La Conquête, The Studio, Review (Manipulate Festival)

Rating (out of 5)
La Conquête - Photo by Jef Rabillion
Show details
Compagnie à
Nicolas Alline (Director), Dorothée Saysombat (Director)

Sika Gblondoume (Various Roles), Dorothée Saysombat (Various Roles)
Running time

For many Scottish audiences, some hopefully familiar with both the UK and Scotland’s role in colonialism and slave trade, there are limitations in understanding the map beyond our own history – even for the role our closest neighbours and allies have had in a similar violation of the shape of the world. La Conquête offers audiences, in a poignant, occasionally humorous manner, an insight into the grotesque history of colonialism and a glimpse into the handling of the matter from another theatrical culture – including the uses of humour, object manipulation, and body artistry.

Performed by Dorothée Saysombat, co-creator of Compagnie à, La Conquête sees Saysombat, a performer and director originating from Laos and China, and Sika Gblondoume, a performer and singer originating from Benin amalgamate their lived experiences and weave this into the legacy of colonialism, speaking with resounding authority, if a touch overly drawn humour and routines through a variety of skits, puppetry demonstrations, and visual performance – complete with audio recordings of some of the less well-aged advertisements which boasted of the benefits of colonialism and occupation.

The Studio space, fitted with an enormously impressive marionette theatre with various windows, curtains and surprises, offers a glimpse of childhood innocence – one too many of us live within in our attitudes to colonialism. Co-director and set designer Nicolas Alline does a superb job in design work for a harkening to the “good old days” with its rich colours and patchwork nostalgia. Leaping to life, a toy box of trinkets and features tell multiple stories of occupation and violence with toy soldiers taking out small rubber indigenous populations, with electronic helicopters, diggers, even toy dynamite, and led by a small puppet who looks uncannily like a famous ginger-Belgian comic-strip.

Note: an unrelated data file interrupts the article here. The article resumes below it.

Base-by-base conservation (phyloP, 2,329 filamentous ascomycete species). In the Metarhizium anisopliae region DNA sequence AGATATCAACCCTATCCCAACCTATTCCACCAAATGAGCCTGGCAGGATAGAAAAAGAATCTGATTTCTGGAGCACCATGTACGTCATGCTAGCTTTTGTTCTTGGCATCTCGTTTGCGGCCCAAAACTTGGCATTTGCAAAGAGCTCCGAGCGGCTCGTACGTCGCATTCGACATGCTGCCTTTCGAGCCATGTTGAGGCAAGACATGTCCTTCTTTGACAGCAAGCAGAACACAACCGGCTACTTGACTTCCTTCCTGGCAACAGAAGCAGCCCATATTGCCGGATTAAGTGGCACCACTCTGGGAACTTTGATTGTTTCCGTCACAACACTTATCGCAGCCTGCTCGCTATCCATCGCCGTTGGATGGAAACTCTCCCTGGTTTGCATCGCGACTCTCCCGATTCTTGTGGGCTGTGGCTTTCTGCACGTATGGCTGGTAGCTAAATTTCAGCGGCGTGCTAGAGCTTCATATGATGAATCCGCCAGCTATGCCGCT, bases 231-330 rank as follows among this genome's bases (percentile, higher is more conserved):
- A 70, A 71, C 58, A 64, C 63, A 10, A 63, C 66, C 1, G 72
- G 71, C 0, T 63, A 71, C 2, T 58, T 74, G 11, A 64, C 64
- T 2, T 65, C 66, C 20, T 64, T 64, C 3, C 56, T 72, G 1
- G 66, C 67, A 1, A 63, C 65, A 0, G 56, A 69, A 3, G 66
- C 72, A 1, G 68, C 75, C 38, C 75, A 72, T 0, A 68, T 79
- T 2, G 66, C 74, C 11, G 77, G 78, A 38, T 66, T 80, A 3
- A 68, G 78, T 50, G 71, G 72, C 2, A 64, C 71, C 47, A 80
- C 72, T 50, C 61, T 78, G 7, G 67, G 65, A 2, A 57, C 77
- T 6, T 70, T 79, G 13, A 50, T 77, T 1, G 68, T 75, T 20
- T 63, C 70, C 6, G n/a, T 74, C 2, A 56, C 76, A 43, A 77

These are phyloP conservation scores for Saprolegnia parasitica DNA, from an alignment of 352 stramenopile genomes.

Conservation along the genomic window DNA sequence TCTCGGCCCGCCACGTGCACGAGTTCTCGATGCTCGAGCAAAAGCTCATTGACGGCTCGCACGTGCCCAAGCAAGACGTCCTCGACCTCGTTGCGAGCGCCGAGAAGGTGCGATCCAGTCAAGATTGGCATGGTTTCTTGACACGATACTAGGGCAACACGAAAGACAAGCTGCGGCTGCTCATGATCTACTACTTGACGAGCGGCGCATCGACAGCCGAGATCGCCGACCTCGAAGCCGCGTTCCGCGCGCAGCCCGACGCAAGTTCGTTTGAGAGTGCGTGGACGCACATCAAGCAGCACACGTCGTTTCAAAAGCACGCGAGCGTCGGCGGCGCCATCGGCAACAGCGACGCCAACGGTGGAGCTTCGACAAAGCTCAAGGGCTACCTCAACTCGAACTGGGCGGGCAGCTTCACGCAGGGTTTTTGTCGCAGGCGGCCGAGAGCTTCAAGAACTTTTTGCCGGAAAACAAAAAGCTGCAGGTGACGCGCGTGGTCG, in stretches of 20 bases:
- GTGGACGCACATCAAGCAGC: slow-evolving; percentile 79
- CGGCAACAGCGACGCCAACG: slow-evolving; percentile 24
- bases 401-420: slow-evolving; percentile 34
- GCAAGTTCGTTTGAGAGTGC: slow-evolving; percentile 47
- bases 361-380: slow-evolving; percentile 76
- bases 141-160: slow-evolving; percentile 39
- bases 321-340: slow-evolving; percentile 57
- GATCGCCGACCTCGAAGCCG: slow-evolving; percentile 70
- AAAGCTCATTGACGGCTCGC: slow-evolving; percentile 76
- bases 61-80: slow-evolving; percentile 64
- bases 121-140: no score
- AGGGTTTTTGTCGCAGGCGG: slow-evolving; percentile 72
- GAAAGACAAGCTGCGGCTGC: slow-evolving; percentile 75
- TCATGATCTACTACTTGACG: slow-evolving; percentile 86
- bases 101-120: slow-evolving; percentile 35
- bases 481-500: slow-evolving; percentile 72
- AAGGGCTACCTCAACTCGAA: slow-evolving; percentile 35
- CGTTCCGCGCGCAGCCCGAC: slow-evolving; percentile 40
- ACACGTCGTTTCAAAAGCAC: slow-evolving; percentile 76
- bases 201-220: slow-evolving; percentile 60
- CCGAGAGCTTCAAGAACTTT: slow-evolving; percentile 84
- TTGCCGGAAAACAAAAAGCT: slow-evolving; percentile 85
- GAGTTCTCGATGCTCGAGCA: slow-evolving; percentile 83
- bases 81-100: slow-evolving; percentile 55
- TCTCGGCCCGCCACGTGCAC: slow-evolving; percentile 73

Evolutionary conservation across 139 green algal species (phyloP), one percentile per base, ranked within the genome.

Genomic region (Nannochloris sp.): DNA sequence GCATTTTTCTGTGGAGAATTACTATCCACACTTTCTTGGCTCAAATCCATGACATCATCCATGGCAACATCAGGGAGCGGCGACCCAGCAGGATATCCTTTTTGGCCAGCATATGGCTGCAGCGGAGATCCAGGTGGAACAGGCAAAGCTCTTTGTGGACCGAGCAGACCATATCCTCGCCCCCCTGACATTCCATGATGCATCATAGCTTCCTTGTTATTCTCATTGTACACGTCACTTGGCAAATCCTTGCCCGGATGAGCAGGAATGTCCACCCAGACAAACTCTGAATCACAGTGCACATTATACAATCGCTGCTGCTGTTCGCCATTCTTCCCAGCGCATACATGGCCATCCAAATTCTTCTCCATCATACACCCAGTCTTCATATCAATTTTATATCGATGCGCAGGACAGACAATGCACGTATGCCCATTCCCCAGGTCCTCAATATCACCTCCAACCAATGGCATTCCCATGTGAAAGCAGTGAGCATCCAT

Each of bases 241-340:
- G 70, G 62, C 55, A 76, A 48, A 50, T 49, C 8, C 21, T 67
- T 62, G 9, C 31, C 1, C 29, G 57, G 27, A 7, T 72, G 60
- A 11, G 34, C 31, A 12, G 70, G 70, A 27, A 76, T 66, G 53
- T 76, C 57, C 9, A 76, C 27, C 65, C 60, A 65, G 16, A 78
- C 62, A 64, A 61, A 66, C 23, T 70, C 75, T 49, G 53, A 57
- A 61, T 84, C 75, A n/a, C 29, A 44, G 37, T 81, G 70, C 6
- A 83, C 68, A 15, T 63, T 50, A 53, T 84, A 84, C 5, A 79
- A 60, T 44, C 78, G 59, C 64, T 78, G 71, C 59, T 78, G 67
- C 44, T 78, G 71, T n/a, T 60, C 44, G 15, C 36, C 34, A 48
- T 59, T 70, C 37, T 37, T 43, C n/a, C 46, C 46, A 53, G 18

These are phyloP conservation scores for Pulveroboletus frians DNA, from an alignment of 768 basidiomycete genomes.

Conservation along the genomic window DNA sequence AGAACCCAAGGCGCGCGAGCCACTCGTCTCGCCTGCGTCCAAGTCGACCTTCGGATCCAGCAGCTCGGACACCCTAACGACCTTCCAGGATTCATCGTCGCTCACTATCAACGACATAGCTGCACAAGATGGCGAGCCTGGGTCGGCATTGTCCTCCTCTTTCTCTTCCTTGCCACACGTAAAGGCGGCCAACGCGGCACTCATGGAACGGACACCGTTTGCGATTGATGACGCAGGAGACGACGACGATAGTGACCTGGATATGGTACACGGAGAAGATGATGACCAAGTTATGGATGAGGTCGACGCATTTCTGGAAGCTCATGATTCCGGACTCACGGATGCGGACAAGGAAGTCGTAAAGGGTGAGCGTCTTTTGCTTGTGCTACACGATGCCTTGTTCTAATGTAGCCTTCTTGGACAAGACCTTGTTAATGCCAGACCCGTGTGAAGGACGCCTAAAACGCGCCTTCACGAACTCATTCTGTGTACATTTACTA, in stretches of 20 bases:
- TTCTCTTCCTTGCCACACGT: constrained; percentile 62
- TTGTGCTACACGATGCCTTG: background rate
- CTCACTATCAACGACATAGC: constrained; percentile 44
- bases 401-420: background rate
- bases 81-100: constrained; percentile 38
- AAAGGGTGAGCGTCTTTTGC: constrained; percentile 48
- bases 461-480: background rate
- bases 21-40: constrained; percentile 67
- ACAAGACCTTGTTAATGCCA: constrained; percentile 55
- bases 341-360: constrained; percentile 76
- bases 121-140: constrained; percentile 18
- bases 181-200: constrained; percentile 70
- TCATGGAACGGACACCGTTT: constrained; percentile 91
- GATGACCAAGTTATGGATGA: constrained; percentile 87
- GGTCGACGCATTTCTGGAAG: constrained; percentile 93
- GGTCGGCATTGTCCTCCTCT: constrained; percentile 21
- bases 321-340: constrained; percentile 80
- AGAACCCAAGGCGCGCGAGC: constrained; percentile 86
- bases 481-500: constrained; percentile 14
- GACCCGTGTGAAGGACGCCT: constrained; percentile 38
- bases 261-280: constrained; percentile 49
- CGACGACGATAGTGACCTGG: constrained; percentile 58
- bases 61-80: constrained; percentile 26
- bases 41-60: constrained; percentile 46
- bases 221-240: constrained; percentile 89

The production is at its best when utilising language in the metaphorical, rather than literal – with comedic skits involving libraries and birth certificates hitting their point early and trailing a little too long. The nuances of the writing waiver occasionally, though given the subject matter and brutality of history – nuance is often best left at the door when communicating experiences.

The more influential moments of the production come in the form of the more elaborate, visual commentary to demonstrate how the traces and scars of colonial history remain – communicated harrowingly with a body–castelet: protrusions of limbs, chests, heads, and torsos all manipulated, suggestively violated, or built upon to convey the land, the culture, as a ‘body’ for exploitation, playgrounds, pillage, and abuse. Coupled with a relatively quick routine of the weekly shop, and the origins of our ‘favourite products’ leads to some strikingly powerful, and altogether unique utilisations of staging and storytelling.

The most important element of La Conquête comes from its very existence and structure; it isn’t a specific historical reconstruction or documentation. The use of various languages, cultures, and mechanics in storytelling make Compagnie à show a universal piece, not exclusively that of Europe (though the humour certainly is). This is dust and dirt thrown into the eyes of a global ignorance – not solely French, Scottish, British, or European – but of the continuing desire for conquest and submission that persists. 


Show Times: 9 February 2024 at 8pm and 10 February 2024 at 6pm.

Tickets: £16 (£13).

Suitability: 13+ Note - Contains graphic comedic depictions of violence and murder. Use of theatrical smoke.